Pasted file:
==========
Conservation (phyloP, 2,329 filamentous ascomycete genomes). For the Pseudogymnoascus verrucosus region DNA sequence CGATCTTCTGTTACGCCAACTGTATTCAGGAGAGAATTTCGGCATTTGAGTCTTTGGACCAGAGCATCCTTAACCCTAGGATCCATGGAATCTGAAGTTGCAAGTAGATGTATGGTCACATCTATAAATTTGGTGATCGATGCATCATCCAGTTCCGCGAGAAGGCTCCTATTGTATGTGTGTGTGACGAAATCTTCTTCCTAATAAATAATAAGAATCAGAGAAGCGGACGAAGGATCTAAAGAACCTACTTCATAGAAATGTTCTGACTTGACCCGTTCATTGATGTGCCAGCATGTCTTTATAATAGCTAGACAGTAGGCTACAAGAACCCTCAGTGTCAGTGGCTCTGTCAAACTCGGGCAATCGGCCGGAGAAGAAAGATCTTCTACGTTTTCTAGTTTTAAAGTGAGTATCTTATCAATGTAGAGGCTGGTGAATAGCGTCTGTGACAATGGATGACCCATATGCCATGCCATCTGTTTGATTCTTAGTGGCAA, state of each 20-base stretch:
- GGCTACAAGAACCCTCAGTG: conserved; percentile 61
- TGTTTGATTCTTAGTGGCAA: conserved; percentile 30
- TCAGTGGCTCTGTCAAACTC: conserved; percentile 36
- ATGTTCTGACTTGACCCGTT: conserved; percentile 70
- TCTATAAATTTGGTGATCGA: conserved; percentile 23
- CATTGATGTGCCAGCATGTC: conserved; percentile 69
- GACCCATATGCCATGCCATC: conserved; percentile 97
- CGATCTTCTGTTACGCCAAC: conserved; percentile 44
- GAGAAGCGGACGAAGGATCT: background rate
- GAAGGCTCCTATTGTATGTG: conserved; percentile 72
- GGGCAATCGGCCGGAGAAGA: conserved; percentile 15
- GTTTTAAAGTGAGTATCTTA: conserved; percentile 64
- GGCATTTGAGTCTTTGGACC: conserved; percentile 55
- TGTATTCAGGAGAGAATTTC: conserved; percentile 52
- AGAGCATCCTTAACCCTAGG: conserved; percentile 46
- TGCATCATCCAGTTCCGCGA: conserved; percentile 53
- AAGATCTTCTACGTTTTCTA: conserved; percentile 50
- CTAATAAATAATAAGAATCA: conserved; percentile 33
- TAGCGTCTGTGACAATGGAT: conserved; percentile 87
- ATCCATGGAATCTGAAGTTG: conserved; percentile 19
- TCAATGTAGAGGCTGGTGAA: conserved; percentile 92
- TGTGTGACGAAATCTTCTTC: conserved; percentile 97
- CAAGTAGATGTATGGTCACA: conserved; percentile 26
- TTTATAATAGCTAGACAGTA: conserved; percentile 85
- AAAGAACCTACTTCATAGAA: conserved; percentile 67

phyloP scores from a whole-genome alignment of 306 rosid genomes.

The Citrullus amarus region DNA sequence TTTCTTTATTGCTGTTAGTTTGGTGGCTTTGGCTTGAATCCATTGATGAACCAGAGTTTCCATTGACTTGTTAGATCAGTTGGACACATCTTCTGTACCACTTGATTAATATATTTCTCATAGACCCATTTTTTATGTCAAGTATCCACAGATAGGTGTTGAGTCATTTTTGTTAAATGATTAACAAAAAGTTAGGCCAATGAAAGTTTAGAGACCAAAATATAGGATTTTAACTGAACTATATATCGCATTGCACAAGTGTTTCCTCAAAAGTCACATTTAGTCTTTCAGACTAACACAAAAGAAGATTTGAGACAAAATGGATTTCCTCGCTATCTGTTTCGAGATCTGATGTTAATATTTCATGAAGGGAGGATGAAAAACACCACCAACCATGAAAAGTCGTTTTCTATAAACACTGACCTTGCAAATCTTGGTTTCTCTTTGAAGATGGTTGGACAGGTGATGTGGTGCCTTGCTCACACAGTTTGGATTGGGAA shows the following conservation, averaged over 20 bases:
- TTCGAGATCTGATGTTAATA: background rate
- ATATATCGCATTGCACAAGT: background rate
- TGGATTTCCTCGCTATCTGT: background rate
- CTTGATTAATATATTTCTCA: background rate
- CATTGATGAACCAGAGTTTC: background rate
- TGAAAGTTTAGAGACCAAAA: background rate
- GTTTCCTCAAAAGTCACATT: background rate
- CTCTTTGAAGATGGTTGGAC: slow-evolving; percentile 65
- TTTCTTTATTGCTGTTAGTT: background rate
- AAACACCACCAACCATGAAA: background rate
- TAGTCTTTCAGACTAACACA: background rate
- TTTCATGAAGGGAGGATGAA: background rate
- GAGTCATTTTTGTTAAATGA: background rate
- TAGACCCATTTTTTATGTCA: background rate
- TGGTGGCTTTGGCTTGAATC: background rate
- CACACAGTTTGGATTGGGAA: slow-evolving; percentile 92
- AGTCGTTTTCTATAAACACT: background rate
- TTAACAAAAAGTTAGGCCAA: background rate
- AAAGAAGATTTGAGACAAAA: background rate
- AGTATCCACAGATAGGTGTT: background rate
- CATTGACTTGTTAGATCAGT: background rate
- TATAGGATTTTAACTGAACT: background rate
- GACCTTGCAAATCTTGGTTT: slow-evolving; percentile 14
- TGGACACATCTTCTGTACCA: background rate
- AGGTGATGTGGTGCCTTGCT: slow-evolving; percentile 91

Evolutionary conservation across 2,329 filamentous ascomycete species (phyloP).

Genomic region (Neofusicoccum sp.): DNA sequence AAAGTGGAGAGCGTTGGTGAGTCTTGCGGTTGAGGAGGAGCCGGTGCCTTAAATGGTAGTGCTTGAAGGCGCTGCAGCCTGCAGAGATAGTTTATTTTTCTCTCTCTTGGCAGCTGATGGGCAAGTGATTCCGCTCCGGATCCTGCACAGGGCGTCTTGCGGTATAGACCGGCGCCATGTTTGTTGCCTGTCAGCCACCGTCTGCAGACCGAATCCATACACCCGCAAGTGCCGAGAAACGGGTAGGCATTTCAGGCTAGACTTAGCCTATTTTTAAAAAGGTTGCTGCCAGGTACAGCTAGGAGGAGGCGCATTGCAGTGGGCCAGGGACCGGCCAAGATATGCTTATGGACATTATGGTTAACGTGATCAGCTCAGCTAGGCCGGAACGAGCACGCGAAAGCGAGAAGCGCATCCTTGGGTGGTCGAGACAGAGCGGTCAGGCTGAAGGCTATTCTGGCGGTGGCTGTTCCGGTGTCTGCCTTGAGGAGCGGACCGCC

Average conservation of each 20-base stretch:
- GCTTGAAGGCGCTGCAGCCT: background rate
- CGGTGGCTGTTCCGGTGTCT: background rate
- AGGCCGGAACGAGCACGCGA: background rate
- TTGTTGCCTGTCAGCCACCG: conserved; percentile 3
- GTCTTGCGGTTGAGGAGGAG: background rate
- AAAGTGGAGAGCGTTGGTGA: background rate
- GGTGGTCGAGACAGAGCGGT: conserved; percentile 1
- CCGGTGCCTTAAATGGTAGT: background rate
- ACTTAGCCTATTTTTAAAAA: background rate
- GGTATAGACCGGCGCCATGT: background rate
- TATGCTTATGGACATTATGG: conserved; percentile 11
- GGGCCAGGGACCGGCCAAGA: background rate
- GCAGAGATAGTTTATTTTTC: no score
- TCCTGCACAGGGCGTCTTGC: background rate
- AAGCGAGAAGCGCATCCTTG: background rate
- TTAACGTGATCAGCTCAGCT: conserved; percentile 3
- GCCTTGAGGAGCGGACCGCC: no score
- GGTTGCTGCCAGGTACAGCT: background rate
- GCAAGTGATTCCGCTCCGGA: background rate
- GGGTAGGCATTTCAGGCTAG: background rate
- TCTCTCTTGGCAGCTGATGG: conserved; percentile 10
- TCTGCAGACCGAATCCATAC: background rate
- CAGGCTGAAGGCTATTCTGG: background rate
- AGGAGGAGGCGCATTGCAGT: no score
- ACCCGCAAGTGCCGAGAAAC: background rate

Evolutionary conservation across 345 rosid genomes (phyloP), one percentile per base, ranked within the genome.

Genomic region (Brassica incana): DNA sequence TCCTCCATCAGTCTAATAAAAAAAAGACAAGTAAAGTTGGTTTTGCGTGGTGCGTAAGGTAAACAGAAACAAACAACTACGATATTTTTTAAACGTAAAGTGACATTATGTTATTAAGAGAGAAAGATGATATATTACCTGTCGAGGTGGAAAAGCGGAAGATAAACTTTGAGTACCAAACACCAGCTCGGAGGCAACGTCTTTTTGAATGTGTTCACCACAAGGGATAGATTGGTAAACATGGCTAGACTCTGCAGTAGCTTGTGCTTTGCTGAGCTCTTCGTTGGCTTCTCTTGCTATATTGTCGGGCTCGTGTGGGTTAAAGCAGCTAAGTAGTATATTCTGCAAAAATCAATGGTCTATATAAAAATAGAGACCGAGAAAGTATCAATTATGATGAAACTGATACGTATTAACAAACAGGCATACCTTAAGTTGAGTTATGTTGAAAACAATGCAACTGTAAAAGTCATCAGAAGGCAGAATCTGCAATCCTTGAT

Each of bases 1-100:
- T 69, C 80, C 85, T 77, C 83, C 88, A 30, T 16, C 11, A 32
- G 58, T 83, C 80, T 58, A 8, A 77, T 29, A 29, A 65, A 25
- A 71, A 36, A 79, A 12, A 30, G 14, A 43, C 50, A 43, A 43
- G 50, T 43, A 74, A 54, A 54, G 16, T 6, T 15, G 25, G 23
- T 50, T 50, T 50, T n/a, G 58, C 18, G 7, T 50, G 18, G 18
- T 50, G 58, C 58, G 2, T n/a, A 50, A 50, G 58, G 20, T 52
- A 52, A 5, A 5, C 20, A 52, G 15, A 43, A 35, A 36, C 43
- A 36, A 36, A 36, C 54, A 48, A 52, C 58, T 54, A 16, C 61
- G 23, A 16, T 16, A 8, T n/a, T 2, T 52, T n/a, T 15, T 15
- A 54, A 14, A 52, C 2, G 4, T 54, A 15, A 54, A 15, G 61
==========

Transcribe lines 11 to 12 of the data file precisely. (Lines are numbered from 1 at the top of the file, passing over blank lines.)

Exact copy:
- GAAGGCTCCTATTGTATGTG: conserved; percentile 72
- GGGCAATCGGCCGGAGAAGA: conserved; percentile 15